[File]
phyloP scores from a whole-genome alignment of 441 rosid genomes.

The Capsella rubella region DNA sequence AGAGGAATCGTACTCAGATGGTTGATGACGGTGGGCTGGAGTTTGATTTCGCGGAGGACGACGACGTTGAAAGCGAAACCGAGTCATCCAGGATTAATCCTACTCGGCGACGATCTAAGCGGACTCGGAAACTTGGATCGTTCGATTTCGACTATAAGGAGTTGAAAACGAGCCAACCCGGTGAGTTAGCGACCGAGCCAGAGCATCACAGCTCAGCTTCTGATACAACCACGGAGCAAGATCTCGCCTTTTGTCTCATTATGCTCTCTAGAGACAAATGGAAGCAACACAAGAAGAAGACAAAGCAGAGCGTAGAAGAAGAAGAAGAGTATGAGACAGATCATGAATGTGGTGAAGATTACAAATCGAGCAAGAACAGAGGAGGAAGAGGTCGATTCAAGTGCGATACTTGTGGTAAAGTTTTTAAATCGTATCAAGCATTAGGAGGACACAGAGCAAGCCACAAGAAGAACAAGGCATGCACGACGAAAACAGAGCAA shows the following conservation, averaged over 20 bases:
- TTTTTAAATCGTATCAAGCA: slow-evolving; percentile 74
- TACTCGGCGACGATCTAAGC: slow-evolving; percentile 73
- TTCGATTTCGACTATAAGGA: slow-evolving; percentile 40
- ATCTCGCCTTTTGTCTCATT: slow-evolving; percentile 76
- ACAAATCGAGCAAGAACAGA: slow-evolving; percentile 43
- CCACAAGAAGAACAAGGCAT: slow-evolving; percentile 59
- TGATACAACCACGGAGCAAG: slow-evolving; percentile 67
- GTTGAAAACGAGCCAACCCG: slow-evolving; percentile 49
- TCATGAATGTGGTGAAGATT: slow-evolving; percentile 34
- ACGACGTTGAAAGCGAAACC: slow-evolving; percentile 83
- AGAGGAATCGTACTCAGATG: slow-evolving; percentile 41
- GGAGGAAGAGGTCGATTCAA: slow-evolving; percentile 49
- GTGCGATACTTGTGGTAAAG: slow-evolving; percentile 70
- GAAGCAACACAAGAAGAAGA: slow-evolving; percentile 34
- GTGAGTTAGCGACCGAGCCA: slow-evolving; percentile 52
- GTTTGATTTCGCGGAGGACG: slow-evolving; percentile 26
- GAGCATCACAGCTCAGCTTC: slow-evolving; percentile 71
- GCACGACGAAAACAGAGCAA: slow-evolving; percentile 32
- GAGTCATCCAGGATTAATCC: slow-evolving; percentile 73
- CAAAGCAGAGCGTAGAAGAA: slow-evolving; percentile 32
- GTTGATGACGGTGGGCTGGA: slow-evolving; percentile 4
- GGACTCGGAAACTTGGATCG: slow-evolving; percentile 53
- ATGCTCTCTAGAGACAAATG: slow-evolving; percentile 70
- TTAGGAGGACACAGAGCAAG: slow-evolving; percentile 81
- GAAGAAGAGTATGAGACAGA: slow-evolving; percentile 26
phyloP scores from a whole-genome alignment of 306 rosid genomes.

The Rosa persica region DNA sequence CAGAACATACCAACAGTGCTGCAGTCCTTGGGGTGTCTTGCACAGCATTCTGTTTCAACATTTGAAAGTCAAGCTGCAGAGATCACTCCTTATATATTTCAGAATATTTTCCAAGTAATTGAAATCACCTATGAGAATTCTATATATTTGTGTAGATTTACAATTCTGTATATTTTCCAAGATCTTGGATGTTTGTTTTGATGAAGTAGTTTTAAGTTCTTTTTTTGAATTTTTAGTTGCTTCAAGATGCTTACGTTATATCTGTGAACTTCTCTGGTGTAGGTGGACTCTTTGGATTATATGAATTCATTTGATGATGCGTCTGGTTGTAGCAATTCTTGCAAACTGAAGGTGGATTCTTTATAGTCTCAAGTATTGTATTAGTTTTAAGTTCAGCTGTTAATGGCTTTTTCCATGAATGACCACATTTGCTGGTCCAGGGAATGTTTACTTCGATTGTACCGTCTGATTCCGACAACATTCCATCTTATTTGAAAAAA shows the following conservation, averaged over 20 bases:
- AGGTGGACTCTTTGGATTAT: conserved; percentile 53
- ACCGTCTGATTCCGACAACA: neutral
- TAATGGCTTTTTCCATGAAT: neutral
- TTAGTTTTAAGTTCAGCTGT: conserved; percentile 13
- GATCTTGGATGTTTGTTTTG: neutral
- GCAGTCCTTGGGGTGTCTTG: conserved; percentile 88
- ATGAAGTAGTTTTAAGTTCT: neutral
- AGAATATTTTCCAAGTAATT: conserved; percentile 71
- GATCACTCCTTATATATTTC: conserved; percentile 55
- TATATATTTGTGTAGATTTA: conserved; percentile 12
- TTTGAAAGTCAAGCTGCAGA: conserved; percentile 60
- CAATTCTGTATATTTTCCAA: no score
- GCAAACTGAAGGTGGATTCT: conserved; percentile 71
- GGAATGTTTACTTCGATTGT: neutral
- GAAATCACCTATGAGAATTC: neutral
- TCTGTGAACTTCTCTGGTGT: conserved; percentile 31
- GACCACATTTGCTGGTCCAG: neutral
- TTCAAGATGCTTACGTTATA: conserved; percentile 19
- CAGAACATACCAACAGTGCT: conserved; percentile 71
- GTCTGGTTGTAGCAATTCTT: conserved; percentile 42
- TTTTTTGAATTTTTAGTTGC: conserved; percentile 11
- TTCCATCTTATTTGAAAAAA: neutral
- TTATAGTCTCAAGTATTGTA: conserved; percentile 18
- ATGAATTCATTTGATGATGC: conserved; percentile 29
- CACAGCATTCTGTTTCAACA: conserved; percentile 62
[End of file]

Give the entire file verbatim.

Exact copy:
phyloP scores from a whole-genome alignment of 441 rosid genomes.

The Capsella rubella region DNA sequence AGAGGAATCGTACTCAGATGGTTGATGACGGTGGGCTGGAGTTTGATTTCGCGGAGGACGACGACGTTGAAAGCGAAACCGAGTCATCCAGGATTAATCCTACTCGGCGACGATCTAAGCGGACTCGGAAACTTGGATCGTTCGATTTCGACTATAAGGAGTTGAAAACGAGCCAACCCGGTGAGTTAGCGACCGAGCCAGAGCATCACAGCTCAGCTTCTGATACAACCACGGAGCAAGATCTCGCCTTTTGTCTCATTATGCTCTCTAGAGACAAATGGAAGCAACACAAGAAGAAGACAAAGCAGAGCGTAGAAGAAGAAGAAGAGTATGAGACAGATCATGAATGTGGTGAAGATTACAAATCGAGCAAGAACAGAGGAGGAAGAGGTCGATTCAAGTGCGATACTTGTGGTAAAGTTTTTAAATCGTATCAAGCATTAGGAGGACACAGAGCAAGCCACAAGAAGAACAAGGCATGCACGACGAAAACAGAGCAA shows the following conservation, averaged over 20 bases:
- TTTTTAAATCGTATCAAGCA: slow-evolving; percentile 74
- TACTCGGCGACGATCTAAGC: slow-evolving; percentile 73
- TTCGATTTCGACTATAAGGA: slow-evolving; percentile 40
- ATCTCGCCTTTTGTCTCATT: slow-evolving; percentile 76
- ACAAATCGAGCAAGAACAGA: slow-evolving; percentile 43
- CCACAAGAAGAACAAGGCAT: slow-evolving; percentile 59
- TGATACAACCACGGAGCAAG: slow-evolving; percentile 67
- GTTGAAAACGAGCCAACCCG: slow-evolving; percentile 49
- TCATGAATGTGGTGAAGATT: slow-evolving; percentile 34
- ACGACGTTGAAAGCGAAACC: slow-evolving; percentile 83
- AGAGGAATCGTACTCAGATG: slow-evolving; percentile 41
- GGAGGAAGAGGTCGATTCAA: slow-evolving; percentile 49
- GTGCGATACTTGTGGTAAAG: slow-evolving; percentile 70
- GAAGCAACACAAGAAGAAGA: slow-evolving; percentile 34
- GTGAGTTAGCGACCGAGCCA: slow-evolving; percentile 52
- GTTTGATTTCGCGGAGGACG: slow-evolving; percentile 26
- GAGCATCACAGCTCAGCTTC: slow-evolving; percentile 71
- GCACGACGAAAACAGAGCAA: slow-evolving; percentile 32
- GAGTCATCCAGGATTAATCC: slow-evolving; percentile 73
- CAAAGCAGAGCGTAGAAGAA: slow-evolving; percentile 32
- GTTGATGACGGTGGGCTGGA: slow-evolving; percentile 4
- GGACTCGGAAACTTGGATCG: slow-evolving; percentile 53
- ATGCTCTCTAGAGACAAATG: slow-evolving; percentile 70
- TTAGGAGGACACAGAGCAAG: slow-evolving; percentile 81
- GAAGAAGAGTATGAGACAGA: slow-evolving; percentile 26
phyloP scores from a whole-genome alignment of 306 rosid genomes.

The Rosa persica region DNA sequence CAGAACATACCAACAGTGCTGCAGTCCTTGGGGTGTCTTGCACAGCATTCTGTTTCAACATTTGAAAGTCAAGCTGCAGAGATCACTCCTTATATATTTCAGAATATTTTCCAAGTAATTGAAATCACCTATGAGAATTCTATATATTTGTGTAGATTTACAATTCTGTATATTTTCCAAGATCTTGGATGTTTGTTTTGATGAAGTAGTTTTAAGTTCTTTTTTTGAATTTTTAGTTGCTTCAAGATGCTTACGTTATATCTGTGAACTTCTCTGGTGTAGGTGGACTCTTTGGATTATATGAATTCATTTGATGATGCGTCTGGTTGTAGCAATTCTTGCAAACTGAAGGTGGATTCTTTATAGTCTCAAGTATTGTATTAGTTTTAAGTTCAGCTGTTAATGGCTTTTTCCATGAATGACCACATTTGCTGGTCCAGGGAATGTTTACTTCGATTGTACCGTCTGATTCCGACAACATTCCATCTTATTTGAAAAAA shows the following conservation, averaged over 20 bases:
- AGGTGGACTCTTTGGATTAT: conserved; percentile 53
- ACCGTCTGATTCCGACAACA: neutral
- TAATGGCTTTTTCCATGAAT: neutral
- TTAGTTTTAAGTTCAGCTGT: conserved; percentile 13
- GATCTTGGATGTTTGTTTTG: neutral
- GCAGTCCTTGGGGTGTCTTG: conserved; percentile 88
- ATGAAGTAGTTTTAAGTTCT: neutral
- AGAATATTTTCCAAGTAATT: conserved; percentile 71
- GATCACTCCTTATATATTTC: conserved; percentile 55
- TATATATTTGTGTAGATTTA: conserved; percentile 12
- TTTGAAAGTCAAGCTGCAGA: conserved; percentile 60
- CAATTCTGTATATTTTCCAA: no score
- GCAAACTGAAGGTGGATTCT: conserved; percentile 71
- GGAATGTTTACTTCGATTGT: neutral
- GAAATCACCTATGAGAATTC: neutral
- TCTGTGAACTTCTCTGGTGT: conserved; percentile 31
- GACCACATTTGCTGGTCCAG: neutral
- TTCAAGATGCTTACGTTATA: conserved; percentile 19
- CAGAACATACCAACAGTGCT: conserved; percentile 71
- GTCTGGTTGTAGCAATTCTT: conserved; percentile 42
- TTTTTTGAATTTTTAGTTGC: conserved; percentile 11
- TTCCATCTTATTTGAAAAAA: neutral
- TTATAGTCTCAAGTATTGTA: conserved; percentile 18
- ATGAATTCATTTGATGATGC: conserved; percentile 29
- CACAGCATTCTGTTTCAACA: conserved; percentile 62